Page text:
“Pro rata" is a term commonly used during the financing process. However, it might sound unfamiliar to you if you don’t have the experience to raise investment. So, what does “pro rata” mean, and how can it be calculated?
“Pro rata” is a Latin term meaning “proportionally”. When something is given out to the people in the proportion of their possession to the whole, we call it that it is given on a “pro rata basis”. In the case of the investment process, a concept and calculation of pro rata are used in the situations such as determining the interest or dividend of the shareholders.
Calculating pro rata is very simple.
Fractional ownership = Number of the items owned / Total quantity of items
Pro rata distribution = Fractional ownership * Total amount of assets to be distributed
When a company pays cash dividends out, the amount is determined on a pro rata share basis.
Assume a company called “Unicorn Inc.” has 200,000 shares outstanding. In this quarter, Unicorn Inc. announced that they will give off $100,000 as a dividend to their shareholders.
Anna is a shareholder of Unicorn Inc. She owns 5,400 shares. How much dividend will she receive?
Fractional ownership of Anna = 5,400 shares / 200,000 shares = 0.027 (2.7%)
Dividend Anna will receive = 0.027 * $100,000 = $2,700
Here, calculate the proportion of Anna’s share ownership, then multiply the percentage by the whole number of dividends.
Some types of investments earn interest. For the calculation of short-term interest, pro rata calculation is used.
Unicorn Inc. pays interest to Harry for the investment of $10,000. The interest rate is 5% annually. How much interest accrues each month?
Monthly interest rate of Harry = 10% / 12 months = 0.83%
Interest accrues each month = 0.83% * (10% * $10,000)
= 0.83% * $1,000
The interest rate for each month is proportional to the annual monthly rate. Therefore divide annual interest by 12 months so that the interest rate of every month is equal. Then, multiply the monthly interest rate by the whole amount of annual interest to get interest accrues each month.
“Pro rata rights” are the rights of shareholders that guarantee participation in the future investment round. Startups, especially those that are in early-stage, go through several rounds of investment as they grow up. Dilution of existing shareholders’ equity is inevitable during this series of investments. Although equity dilution is not always a bad thing, some investors want to keep their percentage of ownership to get a greater return for their investment or to keep their other rights. Therefore, those who don’t want dilution of their ownership can exert pro rata rights to participate next investment round.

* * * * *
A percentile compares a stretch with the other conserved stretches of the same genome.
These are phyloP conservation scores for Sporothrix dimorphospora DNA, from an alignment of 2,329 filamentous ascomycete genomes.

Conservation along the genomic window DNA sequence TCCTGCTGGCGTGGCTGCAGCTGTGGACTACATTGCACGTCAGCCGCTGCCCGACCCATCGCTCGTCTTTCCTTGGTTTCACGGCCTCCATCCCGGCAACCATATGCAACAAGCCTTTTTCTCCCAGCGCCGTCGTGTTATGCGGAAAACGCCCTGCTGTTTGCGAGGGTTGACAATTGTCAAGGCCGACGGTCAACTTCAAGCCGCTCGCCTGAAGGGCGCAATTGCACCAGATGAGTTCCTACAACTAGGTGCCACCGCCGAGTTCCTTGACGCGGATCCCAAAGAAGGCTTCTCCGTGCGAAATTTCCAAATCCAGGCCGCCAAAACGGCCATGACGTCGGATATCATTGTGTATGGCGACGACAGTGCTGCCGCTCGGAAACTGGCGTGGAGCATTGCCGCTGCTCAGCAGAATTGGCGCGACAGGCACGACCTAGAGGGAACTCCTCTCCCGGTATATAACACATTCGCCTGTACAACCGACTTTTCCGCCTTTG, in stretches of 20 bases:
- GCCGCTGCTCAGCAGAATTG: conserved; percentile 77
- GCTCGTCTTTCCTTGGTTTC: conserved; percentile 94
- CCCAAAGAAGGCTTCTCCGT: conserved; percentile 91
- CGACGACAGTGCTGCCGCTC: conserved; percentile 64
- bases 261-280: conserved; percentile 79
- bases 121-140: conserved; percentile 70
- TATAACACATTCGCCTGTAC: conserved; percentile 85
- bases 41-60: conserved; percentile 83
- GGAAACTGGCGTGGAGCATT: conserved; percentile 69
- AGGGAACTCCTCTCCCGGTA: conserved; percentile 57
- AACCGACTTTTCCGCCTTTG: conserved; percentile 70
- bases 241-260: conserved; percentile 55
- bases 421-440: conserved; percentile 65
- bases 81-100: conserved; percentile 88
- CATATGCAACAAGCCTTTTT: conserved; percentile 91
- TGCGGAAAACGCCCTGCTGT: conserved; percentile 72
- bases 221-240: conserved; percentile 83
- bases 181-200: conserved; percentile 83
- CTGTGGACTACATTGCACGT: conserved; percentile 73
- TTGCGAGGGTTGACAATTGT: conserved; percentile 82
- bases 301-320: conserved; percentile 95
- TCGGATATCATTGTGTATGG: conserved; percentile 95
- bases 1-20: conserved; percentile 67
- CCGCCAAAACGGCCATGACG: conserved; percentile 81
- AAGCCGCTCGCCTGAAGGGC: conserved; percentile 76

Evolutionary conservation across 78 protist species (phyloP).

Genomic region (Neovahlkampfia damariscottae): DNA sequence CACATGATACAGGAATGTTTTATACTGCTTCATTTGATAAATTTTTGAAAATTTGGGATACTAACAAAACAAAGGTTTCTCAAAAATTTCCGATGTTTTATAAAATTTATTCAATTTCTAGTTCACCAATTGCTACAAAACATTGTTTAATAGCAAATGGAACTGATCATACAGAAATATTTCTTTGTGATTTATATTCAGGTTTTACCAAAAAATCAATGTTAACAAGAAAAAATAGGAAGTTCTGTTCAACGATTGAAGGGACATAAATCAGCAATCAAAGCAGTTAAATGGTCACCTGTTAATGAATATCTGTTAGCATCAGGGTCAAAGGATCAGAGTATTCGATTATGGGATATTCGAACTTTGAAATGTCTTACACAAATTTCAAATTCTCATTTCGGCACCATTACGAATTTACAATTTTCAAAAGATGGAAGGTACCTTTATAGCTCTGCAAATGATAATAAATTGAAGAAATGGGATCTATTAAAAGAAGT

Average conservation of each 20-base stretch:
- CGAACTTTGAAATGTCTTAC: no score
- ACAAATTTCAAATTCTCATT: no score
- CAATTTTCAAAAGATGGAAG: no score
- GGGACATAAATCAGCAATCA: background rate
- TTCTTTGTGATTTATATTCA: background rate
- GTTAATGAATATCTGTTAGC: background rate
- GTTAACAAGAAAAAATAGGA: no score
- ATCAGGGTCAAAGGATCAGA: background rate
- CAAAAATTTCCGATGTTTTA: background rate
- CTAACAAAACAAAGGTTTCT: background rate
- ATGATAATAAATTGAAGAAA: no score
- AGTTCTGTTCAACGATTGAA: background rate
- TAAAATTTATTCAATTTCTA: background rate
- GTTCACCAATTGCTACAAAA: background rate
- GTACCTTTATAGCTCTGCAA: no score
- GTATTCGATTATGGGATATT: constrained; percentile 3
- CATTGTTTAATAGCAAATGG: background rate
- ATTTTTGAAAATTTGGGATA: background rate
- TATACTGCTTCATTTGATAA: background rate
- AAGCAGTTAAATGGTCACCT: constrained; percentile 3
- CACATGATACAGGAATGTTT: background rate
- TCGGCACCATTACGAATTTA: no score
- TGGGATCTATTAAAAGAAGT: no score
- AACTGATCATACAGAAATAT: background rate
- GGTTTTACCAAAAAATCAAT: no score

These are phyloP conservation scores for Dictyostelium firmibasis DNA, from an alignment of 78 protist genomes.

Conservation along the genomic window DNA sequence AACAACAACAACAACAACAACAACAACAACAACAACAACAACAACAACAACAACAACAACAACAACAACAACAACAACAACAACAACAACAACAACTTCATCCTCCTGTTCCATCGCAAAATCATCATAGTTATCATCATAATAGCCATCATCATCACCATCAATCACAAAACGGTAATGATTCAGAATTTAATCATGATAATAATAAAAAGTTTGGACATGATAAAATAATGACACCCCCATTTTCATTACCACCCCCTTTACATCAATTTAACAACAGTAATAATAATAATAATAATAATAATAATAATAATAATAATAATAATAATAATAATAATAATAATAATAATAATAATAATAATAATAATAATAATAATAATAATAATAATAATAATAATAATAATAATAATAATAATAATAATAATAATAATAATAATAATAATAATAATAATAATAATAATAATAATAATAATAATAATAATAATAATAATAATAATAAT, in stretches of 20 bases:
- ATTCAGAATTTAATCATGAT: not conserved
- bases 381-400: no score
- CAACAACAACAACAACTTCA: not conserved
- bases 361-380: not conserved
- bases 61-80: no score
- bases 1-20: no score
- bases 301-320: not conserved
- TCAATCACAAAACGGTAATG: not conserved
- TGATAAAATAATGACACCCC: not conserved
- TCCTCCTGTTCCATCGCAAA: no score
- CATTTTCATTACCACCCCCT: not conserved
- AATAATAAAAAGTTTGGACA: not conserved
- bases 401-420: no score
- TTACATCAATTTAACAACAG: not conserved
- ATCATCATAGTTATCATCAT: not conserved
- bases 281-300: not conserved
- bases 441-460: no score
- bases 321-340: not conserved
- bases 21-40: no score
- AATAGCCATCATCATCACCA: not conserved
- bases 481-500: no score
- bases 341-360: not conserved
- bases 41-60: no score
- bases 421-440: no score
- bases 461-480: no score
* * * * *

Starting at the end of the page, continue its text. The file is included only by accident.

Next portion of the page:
Pro rata rights are not given to all investors. Generally, early-stage startups grant this right to people who help the company a lot, and late-stage startups grant this to the major investors. This is a right not an obligation, so even if a person owns pro rata rights, they don’t necessarily need to participate in the next financing round. Also, new investors or existing investors who don’t have pro rata rights can still participate in further investment rounds. This is just to ‘guarantee’ space for further investment if a holder of the right wants to participate.
The pro rata calculation might look a little bit different in this case. Let’s see the example.
X ventures has invested in Unicorn Inc. for a seed round, and taken 20% of the company. A year after, Unicorn Inc. raises series-A funding at $3M pre-valuation. The total number of outstanding shares is 300,000 and the price per share is $10. Unicorn Inc. plans to raise $500K so, 50,000 shares will be newly issued.
X ventures wants to exert its pro rata rights to keep its percentage of ownership. How much should X ventures invest for the next round to keep 20% ownership?
1. Firstly, calculate the number of shares that takes 20% of the company after the investment
2. Then calculate the number of shares that X ventures owns before the investment
3. Determine how many shares to buy by subtracting (2) from (1)
4. Multiply (3) by price per share to calculate the total amount to invest for the next round
*Total number of shares after investment
= total number of shares before investment + newly issued shares
= 300,000 + 50,000
= 350,000 shares
1. Number of shares to keep 20% ownership after investment
= 20% * total number of shares after investment
= 20% * 350,000
= 70,000 shares
2. Share numbers of X ventures before investment
= percentage ownership * total number of shares
= 20% * 300,000
= 60,000 shares
3. Number of shares that X ventures has to buy
= 70,000 - 60,000
= 10,000 shares
4. Amount that X ventures has to pay
= Number of shares to buy * price per share
= 10,000 * $10
= $ 100,000
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